As you are aware, if I have reservations concerning the constitutionality of a Bill submitted to me for my assent, I am required to refer the Bill back to the National Assembly for its reconsideration. In respect of the aspects referred to below and for the reasons set out I am referring herewith the Tobacco Products Control Amendment Bill, 1998 to the National Assembly for their reconsideration and, if they believe it appropriate, to deal with in accordance with the joint rules and procedures governing such Bills.

In regard to the Tobacco Products Control Amendment Bill, I would want to make it clear that I am satisfied that the purposes and objectives of the Bill fall within the parameters of constitutionality. In other words, it is not unconstitutional in principle to prohibit the advertising of smoking and to prohibit smoking in public places for the reasons set out in the preamble. Accordingly it is not necessary for the National Assembly to reconsider the purposes of the Bill.

I am advised however that where legislation may impinge on fundamental rights, the terms thereof should not be over broad. It should not limit rights in areas beyond or unconnected to the purposes of the Bill. In this regard I am advised that section 3(2) of the Bill, in prohibiting the organisation, or promotion of, or financial assistance to an organised activity' by tobacco-related enterprises, fails to define 'organised activity'. The very wide ambit of this term would mean that activities unrelated to the purposes of the Bill arid protected by the Bill of Fundamental Rights, especially freedom of association, would be proscribed. This defect may be cured, I am advised, by a more precise definition of the 'organised activities' contemplated by the Bill.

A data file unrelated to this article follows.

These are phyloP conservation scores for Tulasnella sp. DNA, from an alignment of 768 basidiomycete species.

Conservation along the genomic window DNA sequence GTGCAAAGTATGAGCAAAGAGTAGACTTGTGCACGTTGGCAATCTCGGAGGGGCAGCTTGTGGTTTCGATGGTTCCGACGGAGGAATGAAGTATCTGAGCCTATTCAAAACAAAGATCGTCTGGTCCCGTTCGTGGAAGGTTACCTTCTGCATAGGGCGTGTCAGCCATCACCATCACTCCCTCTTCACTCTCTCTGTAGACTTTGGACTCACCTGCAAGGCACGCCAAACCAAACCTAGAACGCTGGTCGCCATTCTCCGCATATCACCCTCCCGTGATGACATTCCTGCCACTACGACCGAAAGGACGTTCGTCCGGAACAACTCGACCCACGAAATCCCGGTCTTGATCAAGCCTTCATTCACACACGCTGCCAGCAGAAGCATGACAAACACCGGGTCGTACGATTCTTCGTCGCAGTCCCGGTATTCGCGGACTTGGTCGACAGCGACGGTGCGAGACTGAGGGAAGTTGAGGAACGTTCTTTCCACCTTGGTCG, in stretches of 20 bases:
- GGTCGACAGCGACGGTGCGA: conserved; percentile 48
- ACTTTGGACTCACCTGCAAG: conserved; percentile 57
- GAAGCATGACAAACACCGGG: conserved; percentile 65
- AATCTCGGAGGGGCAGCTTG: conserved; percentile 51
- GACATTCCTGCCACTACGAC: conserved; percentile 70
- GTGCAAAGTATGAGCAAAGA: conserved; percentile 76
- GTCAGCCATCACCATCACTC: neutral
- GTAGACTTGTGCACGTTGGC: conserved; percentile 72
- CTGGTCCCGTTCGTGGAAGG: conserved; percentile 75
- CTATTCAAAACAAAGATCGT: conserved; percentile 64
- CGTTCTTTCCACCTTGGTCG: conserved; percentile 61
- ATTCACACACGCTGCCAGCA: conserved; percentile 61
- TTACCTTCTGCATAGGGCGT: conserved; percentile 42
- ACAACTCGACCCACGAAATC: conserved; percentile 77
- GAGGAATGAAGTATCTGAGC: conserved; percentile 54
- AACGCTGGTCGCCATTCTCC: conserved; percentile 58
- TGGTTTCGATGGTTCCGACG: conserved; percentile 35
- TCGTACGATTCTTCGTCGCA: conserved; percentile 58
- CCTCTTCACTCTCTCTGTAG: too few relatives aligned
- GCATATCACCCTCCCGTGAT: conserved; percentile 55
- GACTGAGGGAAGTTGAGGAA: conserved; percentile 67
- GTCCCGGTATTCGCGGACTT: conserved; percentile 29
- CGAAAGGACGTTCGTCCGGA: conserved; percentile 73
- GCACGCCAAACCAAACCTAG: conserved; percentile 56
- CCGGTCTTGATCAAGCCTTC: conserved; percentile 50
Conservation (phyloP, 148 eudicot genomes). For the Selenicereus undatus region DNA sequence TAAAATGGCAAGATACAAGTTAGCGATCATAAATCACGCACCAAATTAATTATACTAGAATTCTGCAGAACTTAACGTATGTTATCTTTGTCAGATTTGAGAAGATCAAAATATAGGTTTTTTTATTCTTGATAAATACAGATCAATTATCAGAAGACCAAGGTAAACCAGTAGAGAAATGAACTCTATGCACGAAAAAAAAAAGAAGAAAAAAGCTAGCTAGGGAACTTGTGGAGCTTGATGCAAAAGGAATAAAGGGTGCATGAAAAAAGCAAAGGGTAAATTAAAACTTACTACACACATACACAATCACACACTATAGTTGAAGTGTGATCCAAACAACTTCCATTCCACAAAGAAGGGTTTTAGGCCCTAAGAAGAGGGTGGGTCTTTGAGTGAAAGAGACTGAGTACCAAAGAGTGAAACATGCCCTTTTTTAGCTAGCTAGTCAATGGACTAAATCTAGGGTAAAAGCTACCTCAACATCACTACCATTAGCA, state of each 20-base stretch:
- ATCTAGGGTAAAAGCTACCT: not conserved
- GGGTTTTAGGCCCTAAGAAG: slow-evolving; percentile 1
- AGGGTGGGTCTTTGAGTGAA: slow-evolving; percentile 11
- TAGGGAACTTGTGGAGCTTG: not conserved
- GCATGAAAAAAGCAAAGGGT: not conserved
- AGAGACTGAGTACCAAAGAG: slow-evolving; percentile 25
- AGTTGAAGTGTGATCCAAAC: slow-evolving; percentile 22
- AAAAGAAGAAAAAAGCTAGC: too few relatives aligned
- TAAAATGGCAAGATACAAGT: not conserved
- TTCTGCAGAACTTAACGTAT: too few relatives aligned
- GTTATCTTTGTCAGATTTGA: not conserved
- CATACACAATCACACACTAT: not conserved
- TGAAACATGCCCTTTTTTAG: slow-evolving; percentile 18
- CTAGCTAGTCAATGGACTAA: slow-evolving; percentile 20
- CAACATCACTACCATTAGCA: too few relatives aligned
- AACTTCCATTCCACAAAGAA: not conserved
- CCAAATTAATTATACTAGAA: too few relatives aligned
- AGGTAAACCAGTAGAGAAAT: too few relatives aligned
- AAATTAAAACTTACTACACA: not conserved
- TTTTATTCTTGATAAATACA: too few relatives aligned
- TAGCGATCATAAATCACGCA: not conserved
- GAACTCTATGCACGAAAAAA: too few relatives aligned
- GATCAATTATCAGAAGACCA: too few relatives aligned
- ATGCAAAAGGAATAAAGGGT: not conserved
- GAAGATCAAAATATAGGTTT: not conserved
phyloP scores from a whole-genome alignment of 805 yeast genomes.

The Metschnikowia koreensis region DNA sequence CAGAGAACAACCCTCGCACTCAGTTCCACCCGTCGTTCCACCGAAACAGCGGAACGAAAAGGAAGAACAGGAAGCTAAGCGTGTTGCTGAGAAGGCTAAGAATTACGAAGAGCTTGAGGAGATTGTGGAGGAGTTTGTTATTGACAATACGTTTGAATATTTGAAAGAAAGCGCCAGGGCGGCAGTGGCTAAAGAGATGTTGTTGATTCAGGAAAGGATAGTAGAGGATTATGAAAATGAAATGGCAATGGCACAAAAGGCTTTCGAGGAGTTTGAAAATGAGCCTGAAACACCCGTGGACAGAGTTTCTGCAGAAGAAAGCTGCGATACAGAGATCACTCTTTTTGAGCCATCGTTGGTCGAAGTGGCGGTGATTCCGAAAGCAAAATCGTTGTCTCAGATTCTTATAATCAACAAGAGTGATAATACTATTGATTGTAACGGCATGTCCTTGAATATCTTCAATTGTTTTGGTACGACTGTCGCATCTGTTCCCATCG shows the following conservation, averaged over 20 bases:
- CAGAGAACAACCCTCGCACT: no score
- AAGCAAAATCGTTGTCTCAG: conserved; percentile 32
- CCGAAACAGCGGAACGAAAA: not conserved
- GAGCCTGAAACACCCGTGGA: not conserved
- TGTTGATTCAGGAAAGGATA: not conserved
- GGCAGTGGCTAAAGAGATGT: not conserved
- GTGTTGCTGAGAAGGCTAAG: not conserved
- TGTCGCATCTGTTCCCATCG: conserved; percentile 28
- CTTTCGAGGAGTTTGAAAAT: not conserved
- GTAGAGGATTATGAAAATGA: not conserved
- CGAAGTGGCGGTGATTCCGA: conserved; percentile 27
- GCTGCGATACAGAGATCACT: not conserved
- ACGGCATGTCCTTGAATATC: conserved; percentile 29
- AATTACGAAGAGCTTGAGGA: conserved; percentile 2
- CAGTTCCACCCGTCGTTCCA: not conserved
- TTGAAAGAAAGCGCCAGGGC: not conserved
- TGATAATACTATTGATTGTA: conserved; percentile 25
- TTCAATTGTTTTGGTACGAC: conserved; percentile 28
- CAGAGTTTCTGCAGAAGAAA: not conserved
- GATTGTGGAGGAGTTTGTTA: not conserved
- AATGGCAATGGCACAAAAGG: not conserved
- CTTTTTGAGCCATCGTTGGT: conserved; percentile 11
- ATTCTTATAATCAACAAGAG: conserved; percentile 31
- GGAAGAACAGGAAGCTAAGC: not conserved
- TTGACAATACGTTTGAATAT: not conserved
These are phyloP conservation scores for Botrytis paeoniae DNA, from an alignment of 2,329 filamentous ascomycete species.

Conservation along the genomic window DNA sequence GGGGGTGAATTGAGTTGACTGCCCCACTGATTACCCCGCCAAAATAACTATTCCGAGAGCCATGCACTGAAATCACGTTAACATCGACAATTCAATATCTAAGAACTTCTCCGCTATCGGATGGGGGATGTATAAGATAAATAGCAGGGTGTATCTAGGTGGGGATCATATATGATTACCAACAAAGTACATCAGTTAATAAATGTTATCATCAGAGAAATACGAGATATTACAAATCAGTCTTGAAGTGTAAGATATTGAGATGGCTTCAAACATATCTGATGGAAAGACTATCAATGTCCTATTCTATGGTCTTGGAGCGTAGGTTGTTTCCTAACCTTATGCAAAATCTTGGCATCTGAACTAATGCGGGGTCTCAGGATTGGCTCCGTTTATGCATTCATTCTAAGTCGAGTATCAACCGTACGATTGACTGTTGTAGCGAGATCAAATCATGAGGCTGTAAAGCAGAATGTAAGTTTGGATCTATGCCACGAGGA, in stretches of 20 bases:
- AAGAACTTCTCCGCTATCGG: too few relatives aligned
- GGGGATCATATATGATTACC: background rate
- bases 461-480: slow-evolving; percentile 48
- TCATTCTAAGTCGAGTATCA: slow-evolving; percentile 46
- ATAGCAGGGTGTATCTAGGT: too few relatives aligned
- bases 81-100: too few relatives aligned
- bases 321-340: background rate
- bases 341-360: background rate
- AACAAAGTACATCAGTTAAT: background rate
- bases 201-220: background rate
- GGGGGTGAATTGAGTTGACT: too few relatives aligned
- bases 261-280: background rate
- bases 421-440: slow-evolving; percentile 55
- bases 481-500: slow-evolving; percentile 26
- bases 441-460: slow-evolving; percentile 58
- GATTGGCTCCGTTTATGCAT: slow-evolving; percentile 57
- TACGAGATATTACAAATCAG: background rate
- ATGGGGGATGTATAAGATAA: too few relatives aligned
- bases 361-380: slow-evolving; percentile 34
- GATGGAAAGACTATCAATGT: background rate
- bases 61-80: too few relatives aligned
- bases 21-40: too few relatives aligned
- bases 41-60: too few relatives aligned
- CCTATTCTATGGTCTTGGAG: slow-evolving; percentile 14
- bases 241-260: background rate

I should mention that, as I am advised, the ministerial power to limit the ambit of the Bill, once assented to. to deal with 'unintended' consequences does not protect the Act from constitutional challenge on the above grounds.

I would also draw attention to the possible and unintended consequence of extending the definition of 'public place' by section 2(k) to possibly include private places including a dwelling, apartment, flat or residence in which an employee performs his or her duties. If this is not the intention of the Bill, it may also be considered over broad unless such private places are exempted. I am advised that a ministerial power to extend the prohibition to categories of private residences the nature of which warrants their treatment as a public place would, however, be connected to the purposes of the Act.

I would want to stress that Bills approved by Parliament are not lightly referred back to the National Assembly. Section 79 does however allow a special opportunity for any Bill so approved to be reconsidered for the purpose of placing it on its firmest constitutional foundation. It is of course up to Parliament to decide whether such concerns need be dealt with and how.

Yours sincerely

Appendix 2:


17 February:
Portfolio Committee meeting to discuss the process re: Tobacco Bill. and the AIDS pledge.

22 February:
Deliberations on Tobacco Products A/B- parties to hand in amendments

23 February:
Deliberations- informal stage.

24 February:
Formal stage- voting.

3 March:
Second reading Debate of the Tobacco Products Control A/B

1 March
Hearings to commence with the National Department of Health

2 March
Hearings to continue with the Provincial departments.

3 March
Hearings to with the Provincial Standing Committee's.

12 March
Health Budget Vote (15)

16 March
Meeting with Deans Of Medical Schools (4 Universities)

17 March
Meeting with Deans continue (4 Universities)